Iraq . He added that the broadcaster at Radio Jerusalem tried to avoid any grammatical mistakes, even if he were to read continuously for a half an hour on end. If one grammatical mistake were made on Radio Jerusalem, it was the talk of the town among Jerusalemites, who gossiped about it afterwards for an entire week.

 

 

 

 

 

 

Later, Radio Jerusalem initiated paid talk shows, which had already been introduced in well-established European radio stations like Radio London. This attracted some of the most prominent Arab intellectuals at the time to the station from Arab countries neighbouring
Palestine to present their programs from the station. Some of these intellectuals included al-Aqqad and Mazini from Egypt, Khalil Taqi Eddin from Lebanon and Mohammed Kurd Ali, head of the Academy for the Arabic Language in
Damascus .

 

 

 

 

 

 

As for poetry, Radio Jerusalem became famous for its competitions between Arab bards. The judging committee for the 1942 competition was comprised of leading Arab poets of the time - Fuad Khatib, Khalil Mardam Beik and Bishara Khouri (Al Akhtal). The cultural discussions broadcast from
Jerusalem were of such high quality that there was serious thought given to publishing them in a series of books. Unfortunately, only the first part entitled, Radio Talk, was ever published.

 

 

 

 

 

 

Radio
Jerusalem and Music

 

By the end of the 1930s, the Arabic section of Radio Jerusalem included two Arabic music groups, each comprised of 20 musicians. One was led by the Palestinian musician Yihya Saudi and the other by Egyptian musician Mohammed Atiyeh, who played the qanoun [a complex stringed instrument]. The Arabic department expended effort to develop these two groups by forcing its musicians to learn to read and write musical notes. This was enforced through a strict system; any musician who could not read and write music was given a certain period to learn the skill. Those who did not adhere were fired.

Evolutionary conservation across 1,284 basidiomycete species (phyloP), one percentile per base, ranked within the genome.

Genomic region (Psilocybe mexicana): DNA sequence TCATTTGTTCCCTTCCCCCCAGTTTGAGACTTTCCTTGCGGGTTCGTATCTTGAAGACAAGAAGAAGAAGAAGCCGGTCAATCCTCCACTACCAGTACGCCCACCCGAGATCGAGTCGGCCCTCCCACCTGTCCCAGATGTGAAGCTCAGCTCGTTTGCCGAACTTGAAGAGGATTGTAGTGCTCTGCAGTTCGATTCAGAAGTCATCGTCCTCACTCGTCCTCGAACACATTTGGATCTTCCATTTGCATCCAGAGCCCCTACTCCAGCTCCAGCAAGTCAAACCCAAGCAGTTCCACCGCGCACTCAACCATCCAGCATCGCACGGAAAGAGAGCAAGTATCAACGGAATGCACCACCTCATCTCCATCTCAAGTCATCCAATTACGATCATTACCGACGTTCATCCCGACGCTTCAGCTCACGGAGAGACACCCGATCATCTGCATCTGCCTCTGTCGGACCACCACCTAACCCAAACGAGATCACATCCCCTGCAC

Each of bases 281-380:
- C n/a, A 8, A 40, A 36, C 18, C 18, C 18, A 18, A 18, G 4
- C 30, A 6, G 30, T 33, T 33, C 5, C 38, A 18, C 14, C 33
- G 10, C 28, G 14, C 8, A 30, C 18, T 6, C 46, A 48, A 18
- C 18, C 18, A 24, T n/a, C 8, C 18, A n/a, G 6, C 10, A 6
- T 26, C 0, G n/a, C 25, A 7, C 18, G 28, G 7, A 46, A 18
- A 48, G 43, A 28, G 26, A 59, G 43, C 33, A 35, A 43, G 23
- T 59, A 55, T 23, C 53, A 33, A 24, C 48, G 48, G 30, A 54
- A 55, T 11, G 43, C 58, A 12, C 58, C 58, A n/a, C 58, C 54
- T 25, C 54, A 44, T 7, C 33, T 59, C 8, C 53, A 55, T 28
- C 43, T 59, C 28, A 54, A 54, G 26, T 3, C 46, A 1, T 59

At first, this seems to have caused some unhappiness among the members of the two groups. In the end, however, there was a recognition of the tremendous benefit reaped by the severe rules, the greatest benefit being learning to read and write music in the dawn of the 20th century. After the 1948 Nakba, these musicians formed the backbone for radio music groups in the Arab countries where they sought refuge: in Beirut, Damascus, Baghdad and
Amman . Palestinian musician Yousef Batrouni, who had studied music in
Italy , led the development process. Batrouni also played another major role at the time in conducting the orchestra for Radio Jerusalem, which was made up of European and Arab musicians. This symphony, it appears, was the only artistic common denominator among the three departments of Radio Jerusalem, but it was placed under the direction of Yousef Batrouni when the symphony threw parties for the Arabic [language] section of the radio station.

 

 

 

 

 

 

Radio Jerusalem expanded to the extent, 60-and-a-half years ago, that it became a source of interest for musicians, composers and singers from
Palestine ’s Arab neighbours. Big names in Arab music and song, like the famous Egyptian qanoun players Mohammed Attiya and Abdel Fattah Mansi, used its airwaves. Examples of singers who crooned on Radio Palestine included Farid al-Atrash, Asmahan and Mohammed Abdel Muttaleb. This last confirms in his memoirs that his initial appearance in
Egypt ended in failure, but when he moved to Radio Jerusalem he was given the opportunity to grow and flourish. He returned from Palestine to
Egypt (he was Egyptian) a famous singer

 

 

 

 

 

 

recognized by all. Likewise, the well-known Lebanese musician Toufiq al-Basha, who worked at Radio Jerusalem when it moved to Ramallah after the Nakba, said that Lebanese folklore types were being presented poorly by Radio Beirut, which at the time had minimal facilities. However, this same style was given the utmost importance at Radio Jerusalem, and was presented with the participation of talented Lebanese singers and skilled Palestinian musicians. It was of such a high quality that it may have lain the foundation for the musical renaissance that took place in
Lebanon afterwards, in the 50s and 60s.

 

 

 

 

 

 

In truth, the creative, cultural and artistic record at Radio Jerusalem early in the 20th century is much too long to summarize in these lines. Here we have sufficed with offering enough examples to shape a picture of a great cultural renaissance whose course was cut short one day in 1948.